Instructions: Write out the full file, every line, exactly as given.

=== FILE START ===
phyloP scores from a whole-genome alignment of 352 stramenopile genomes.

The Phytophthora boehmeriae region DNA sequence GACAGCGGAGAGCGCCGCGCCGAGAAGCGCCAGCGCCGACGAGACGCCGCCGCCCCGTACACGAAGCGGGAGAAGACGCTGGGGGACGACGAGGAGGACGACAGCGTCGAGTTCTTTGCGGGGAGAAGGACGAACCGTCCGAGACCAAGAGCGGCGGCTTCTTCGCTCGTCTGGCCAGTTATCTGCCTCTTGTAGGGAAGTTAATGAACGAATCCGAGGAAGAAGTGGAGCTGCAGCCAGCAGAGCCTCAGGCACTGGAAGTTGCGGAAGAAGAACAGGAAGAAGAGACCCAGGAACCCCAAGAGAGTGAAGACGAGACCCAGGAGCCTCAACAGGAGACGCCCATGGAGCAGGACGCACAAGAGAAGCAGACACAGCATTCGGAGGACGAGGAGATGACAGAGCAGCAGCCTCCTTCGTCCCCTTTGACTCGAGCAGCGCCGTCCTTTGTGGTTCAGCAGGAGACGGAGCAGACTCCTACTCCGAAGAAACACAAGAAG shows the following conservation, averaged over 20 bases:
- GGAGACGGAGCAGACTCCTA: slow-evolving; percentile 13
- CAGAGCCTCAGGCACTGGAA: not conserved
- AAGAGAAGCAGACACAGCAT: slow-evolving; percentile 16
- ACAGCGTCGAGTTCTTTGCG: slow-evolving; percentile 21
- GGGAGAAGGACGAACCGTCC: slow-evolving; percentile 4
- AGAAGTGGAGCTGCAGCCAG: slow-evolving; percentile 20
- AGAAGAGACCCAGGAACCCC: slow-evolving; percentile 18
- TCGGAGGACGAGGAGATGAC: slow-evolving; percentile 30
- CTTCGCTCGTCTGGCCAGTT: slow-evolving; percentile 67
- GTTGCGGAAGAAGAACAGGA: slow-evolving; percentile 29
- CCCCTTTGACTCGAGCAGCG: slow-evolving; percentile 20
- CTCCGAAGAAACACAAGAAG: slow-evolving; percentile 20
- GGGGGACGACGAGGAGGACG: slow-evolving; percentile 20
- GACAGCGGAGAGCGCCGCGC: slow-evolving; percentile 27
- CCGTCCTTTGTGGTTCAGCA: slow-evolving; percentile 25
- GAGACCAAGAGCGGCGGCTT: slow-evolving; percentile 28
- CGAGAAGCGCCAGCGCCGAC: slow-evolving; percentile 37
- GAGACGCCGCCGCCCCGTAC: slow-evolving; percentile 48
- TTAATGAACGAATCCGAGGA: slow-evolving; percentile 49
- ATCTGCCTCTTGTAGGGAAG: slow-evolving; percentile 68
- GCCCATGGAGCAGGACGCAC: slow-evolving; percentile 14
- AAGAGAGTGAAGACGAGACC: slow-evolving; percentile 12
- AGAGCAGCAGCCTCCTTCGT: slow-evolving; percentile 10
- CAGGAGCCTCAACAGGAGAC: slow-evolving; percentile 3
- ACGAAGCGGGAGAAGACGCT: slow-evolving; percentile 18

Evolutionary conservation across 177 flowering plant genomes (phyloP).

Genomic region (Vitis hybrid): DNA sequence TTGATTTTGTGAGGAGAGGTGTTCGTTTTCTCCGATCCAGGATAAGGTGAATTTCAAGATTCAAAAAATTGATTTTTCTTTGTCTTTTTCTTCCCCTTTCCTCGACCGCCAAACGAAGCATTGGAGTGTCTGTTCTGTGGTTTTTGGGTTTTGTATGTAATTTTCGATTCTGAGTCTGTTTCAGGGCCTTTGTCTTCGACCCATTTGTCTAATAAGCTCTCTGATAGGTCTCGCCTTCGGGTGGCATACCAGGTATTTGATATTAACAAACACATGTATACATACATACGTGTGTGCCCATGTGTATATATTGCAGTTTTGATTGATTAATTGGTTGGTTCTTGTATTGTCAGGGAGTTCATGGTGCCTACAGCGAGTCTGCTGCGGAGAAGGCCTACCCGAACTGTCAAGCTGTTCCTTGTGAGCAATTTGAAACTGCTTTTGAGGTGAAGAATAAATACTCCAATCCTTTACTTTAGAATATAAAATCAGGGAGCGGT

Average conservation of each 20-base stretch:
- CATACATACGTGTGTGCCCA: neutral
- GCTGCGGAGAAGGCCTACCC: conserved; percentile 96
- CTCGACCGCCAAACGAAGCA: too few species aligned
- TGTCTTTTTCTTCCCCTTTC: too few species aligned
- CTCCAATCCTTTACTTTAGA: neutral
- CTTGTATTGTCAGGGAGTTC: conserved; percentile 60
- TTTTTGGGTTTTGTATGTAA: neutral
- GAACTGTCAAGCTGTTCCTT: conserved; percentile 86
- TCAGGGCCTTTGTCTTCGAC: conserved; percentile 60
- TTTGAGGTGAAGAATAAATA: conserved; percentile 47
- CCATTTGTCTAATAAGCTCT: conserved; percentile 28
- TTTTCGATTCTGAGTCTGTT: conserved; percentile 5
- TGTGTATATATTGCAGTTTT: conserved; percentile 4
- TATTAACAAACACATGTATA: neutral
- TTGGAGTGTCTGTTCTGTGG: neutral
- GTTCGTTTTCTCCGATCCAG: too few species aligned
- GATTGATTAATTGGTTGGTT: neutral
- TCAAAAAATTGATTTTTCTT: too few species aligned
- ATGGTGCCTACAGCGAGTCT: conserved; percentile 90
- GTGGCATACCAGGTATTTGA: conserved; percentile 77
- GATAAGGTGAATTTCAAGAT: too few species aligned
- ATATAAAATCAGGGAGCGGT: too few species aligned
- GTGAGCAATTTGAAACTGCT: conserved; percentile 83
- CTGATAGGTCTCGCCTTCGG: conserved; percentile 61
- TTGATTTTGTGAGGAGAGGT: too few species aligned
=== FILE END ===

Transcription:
phyloP scores from a whole-genome alignment of 352 stramenopile genomes.

The Phytophthora boehmeriae region DNA sequence GACAGCGGAGAGCGCCGCGCCGAGAAGCGCCAGCGCCGACGAGACGCCGCCGCCCCGTACACGAAGCGGGAGAAGACGCTGGGGGACGACGAGGAGGACGACAGCGTCGAGTTCTTTGCGGGGAGAAGGACGAACCGTCCGAGACCAAGAGCGGCGGCTTCTTCGCTCGTCTGGCCAGTTATCTGCCTCTTGTAGGGAAGTTAATGAACGAATCCGAGGAAGAAGTGGAGCTGCAGCCAGCAGAGCCTCAGGCACTGGAAGTTGCGGAAGAAGAACAGGAAGAAGAGACCCAGGAACCCCAAGAGAGTGAAGACGAGACCCAGGAGCCTCAACAGGAGACGCCCATGGAGCAGGACGCACAAGAGAAGCAGACACAGCATTCGGAGGACGAGGAGATGACAGAGCAGCAGCCTCCTTCGTCCCCTTTGACTCGAGCAGCGCCGTCCTTTGTGGTTCAGCAGGAGACGGAGCAGACTCCTACTCCGAAGAAACACAAGAAG shows the following conservation, averaged over 20 bases:
- GGAGACGGAGCAGACTCCTA: slow-evolving; percentile 13
- CAGAGCCTCAGGCACTGGAA: not conserved
- AAGAGAAGCAGACACAGCAT: slow-evolving; percentile 16
- ACAGCGTCGAGTTCTTTGCG: slow-evolving; percentile 21
- GGGAGAAGGACGAACCGTCC: slow-evolving; percentile 4
- AGAAGTGGAGCTGCAGCCAG: slow-evolving; percentile 20
- AGAAGAGACCCAGGAACCCC: slow-evolving; percentile 18
- TCGGAGGACGAGGAGATGAC: slow-evolving; percentile 30
- CTTCGCTCGTCTGGCCAGTT: slow-evolving; percentile 67
- GTTGCGGAAGAAGAACAGGA: slow-evolving; percentile 29
- CCCCTTTGACTCGAGCAGCG: slow-evolving; percentile 20
- CTCCGAAGAAACACAAGAAG: slow-evolving; percentile 20
- GGGGGACGACGAGGAGGACG: slow-evolving; percentile 20
- GACAGCGGAGAGCGCCGCGC: slow-evolving; percentile 27
- CCGTCCTTTGTGGTTCAGCA: slow-evolving; percentile 25
- GAGACCAAGAGCGGCGGCTT: slow-evolving; percentile 28
- CGAGAAGCGCCAGCGCCGAC: slow-evolving; percentile 37
- GAGACGCCGCCGCCCCGTAC: slow-evolving; percentile 48
- TTAATGAACGAATCCGAGGA: slow-evolving; percentile 49
- ATCTGCCTCTTGTAGGGAAG: slow-evolving; percentile 68
- GCCCATGGAGCAGGACGCAC: slow-evolving; percentile 14
- AAGAGAGTGAAGACGAGACC: slow-evolving; percentile 12
- AGAGCAGCAGCCTCCTTCGT: slow-evolving; percentile 10
- CAGGAGCCTCAACAGGAGAC: slow-evolving; percentile 3
- ACGAAGCGGGAGAAGACGCT: slow-evolving; percentile 18

Evolutionary conservation across 177 flowering plant genomes (phyloP).

Genomic region (Vitis hybrid): DNA sequence TTGATTTTGTGAGGAGAGGTGTTCGTTTTCTCCGATCCAGGATAAGGTGAATTTCAAGATTCAAAAAATTGATTTTTCTTTGTCTTTTTCTTCCCCTTTCCTCGACCGCCAAACGAAGCATTGGAGTGTCTGTTCTGTGGTTTTTGGGTTTTGTATGTAATTTTCGATTCTGAGTCTGTTTCAGGGCCTTTGTCTTCGACCCATTTGTCTAATAAGCTCTCTGATAGGTCTCGCCTTCGGGTGGCATACCAGGTATTTGATATTAACAAACACATGTATACATACATACGTGTGTGCCCATGTGTATATATTGCAGTTTTGATTGATTAATTGGTTGGTTCTTGTATTGTCAGGGAGTTCATGGTGCCTACAGCGAGTCTGCTGCGGAGAAGGCCTACCCGAACTGTCAAGCTGTTCCTTGTGAGCAATTTGAAACTGCTTTTGAGGTGAAGAATAAATACTCCAATCCTTTACTTTAGAATATAAAATCAGGGAGCGGT

Average conservation of each 20-base stretch:
- CATACATACGTGTGTGCCCA: neutral
- GCTGCGGAGAAGGCCTACCC: conserved; percentile 96
- CTCGACCGCCAAACGAAGCA: too few species aligned
- TGTCTTTTTCTTCCCCTTTC: too few species aligned
- CTCCAATCCTTTACTTTAGA: neutral
- CTTGTATTGTCAGGGAGTTC: conserved; percentile 60
- TTTTTGGGTTTTGTATGTAA: neutral
- GAACTGTCAAGCTGTTCCTT: conserved; percentile 86
- TCAGGGCCTTTGTCTTCGAC: conserved; percentile 60
- TTTGAGGTGAAGAATAAATA: conserved; percentile 47
- CCATTTGTCTAATAAGCTCT: conserved; percentile 28
- TTTTCGATTCTGAGTCTGTT: conserved; percentile 5
- TGTGTATATATTGCAGTTTT: conserved; percentile 4
- TATTAACAAACACATGTATA: neutral
- TTGGAGTGTCTGTTCTGTGG: neutral
- GTTCGTTTTCTCCGATCCAG: too few species aligned
- GATTGATTAATTGGTTGGTT: neutral
- TCAAAAAATTGATTTTTCTT: too few species aligned
- ATGGTGCCTACAGCGAGTCT: conserved; percentile 90
- GTGGCATACCAGGTATTTGA: conserved; percentile 77
- GATAAGGTGAATTTCAAGAT: too few species aligned
- ATATAAAATCAGGGAGCGGT: too few species aligned
- GTGAGCAATTTGAAACTGCT: conserved; percentile 83
- CTGATAGGTCTCGCCTTCGG: conserved; percentile 61
- TTGATTTTGTGAGGAGAGGT: too few species aligned